Poisons are toxins which can cause either temporary or permanent damage if they are taken into the body, more serious cases of poisoning can even result in death. There are a number of ways in which poisons can enter your body; the most common method is consumption – drinking or eating the poison, but poison can also be inhaled, injected or absorbed through the skin.
Once a poison has entered your body, it can quickly enter your bloodstream and be carried swiftly through your entire body and to all of your organs and tissues.
Recognizing that you or somebody you know have been poisoned is not always an easy thing to do. Some poisons display features which develop very quickly and would be noticed in a short amount of time, but other poisons can take a number of days to set in, during which time the casualty will not exhibit any features you would recognize as a result of poisoning.
There are many different types of poisoning; we have poisoning occurring from drugs, food, alcohol, insects, and even plants and fungi. Due to the large diversity of different types of poisons, giving first aid for these situations can be difficult. It’s important that if you ever find someone you suspect of being poisoned, you should immediately seek professional medical help to get a proper diagnosis.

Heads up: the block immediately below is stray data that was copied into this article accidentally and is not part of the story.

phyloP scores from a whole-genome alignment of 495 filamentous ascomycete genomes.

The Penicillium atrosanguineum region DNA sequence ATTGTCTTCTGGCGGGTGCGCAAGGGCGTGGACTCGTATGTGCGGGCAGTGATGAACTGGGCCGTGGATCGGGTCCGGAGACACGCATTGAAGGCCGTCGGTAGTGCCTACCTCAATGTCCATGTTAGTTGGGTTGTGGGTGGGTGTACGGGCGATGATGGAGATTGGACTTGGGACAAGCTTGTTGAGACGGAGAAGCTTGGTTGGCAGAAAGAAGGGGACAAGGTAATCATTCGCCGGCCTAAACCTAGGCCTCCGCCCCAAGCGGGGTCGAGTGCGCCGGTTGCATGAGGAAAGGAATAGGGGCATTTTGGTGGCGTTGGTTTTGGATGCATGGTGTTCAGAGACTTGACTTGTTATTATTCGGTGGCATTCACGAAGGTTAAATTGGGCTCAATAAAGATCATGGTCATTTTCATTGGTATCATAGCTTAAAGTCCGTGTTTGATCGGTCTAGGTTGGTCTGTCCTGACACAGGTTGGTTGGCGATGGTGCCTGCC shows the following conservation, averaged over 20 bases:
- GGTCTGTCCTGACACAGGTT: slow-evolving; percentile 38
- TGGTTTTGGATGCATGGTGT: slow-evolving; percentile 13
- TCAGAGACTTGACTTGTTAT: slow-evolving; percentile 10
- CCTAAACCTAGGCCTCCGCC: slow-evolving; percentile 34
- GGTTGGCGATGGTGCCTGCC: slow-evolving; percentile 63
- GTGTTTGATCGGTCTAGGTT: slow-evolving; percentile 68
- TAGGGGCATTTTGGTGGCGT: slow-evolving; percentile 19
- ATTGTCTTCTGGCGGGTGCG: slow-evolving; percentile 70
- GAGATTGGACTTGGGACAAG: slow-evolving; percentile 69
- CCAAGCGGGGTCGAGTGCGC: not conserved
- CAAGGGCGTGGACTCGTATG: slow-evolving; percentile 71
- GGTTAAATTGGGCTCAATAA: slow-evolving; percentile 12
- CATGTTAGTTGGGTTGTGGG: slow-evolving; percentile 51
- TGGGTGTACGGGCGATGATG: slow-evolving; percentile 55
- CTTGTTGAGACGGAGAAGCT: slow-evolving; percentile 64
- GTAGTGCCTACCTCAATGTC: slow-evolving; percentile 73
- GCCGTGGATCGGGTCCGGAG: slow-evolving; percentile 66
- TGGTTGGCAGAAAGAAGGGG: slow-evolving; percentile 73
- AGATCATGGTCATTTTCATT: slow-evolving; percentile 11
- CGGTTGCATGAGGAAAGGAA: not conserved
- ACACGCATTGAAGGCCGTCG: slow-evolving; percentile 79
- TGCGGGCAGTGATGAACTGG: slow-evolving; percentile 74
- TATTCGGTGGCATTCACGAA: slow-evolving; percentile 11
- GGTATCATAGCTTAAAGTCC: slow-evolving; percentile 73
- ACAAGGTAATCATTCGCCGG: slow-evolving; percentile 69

So, how can you help in a situation like this?
If the person is lying down or asleep, try to wake them up and encourage them to spit out any pills they may have in their mouth – although it’s important that you don’t put your hand in their mouth, or try to make them sick as this could make things worse.
If you’re waiting for the emergency services to arrive, place the casualty into the recovery position so they don’t fall onto their face. Wipe their mouth clear of any vomit and keep their head pointing down – this allows them to vomit freely without breathing any of it back in or swallowing it. It’s also important that you don’t try to give a casualty anything to eat or drink if they have been poisoned. Just reassure them if they are conscious and wait for the emergency services to arrive.
What can you do to help the emergency service team?
The medics who arrive on scene will need as much information as possible relating to the possible cause of poisoning and the time factors. If you have any of the following information it would be of great use to the paramedics:
- What substance the casualty took, and how much was taken
- How long ago they consumed the substance
- How the substance was taken (swallowed, injected, inhaled, absorbed)
- The casualty’s age and weight
- If the casualty has any existing medical conditions
- Whether the casualty is on any medication
If diagnosed and treated quickly, most cases of poisoning don’t result in any long term or serious damage. So make sure that if you ever suspect somebody of suffering any type of poisoning, you should seek medical attention instantly – do not delay!
Author Bio: Alice has always had a soft spot for technology and gadgetry. When she is not busy with Aus Wide First Aid, she spends his time giving first aid advice, and sharing her passion for technology with others.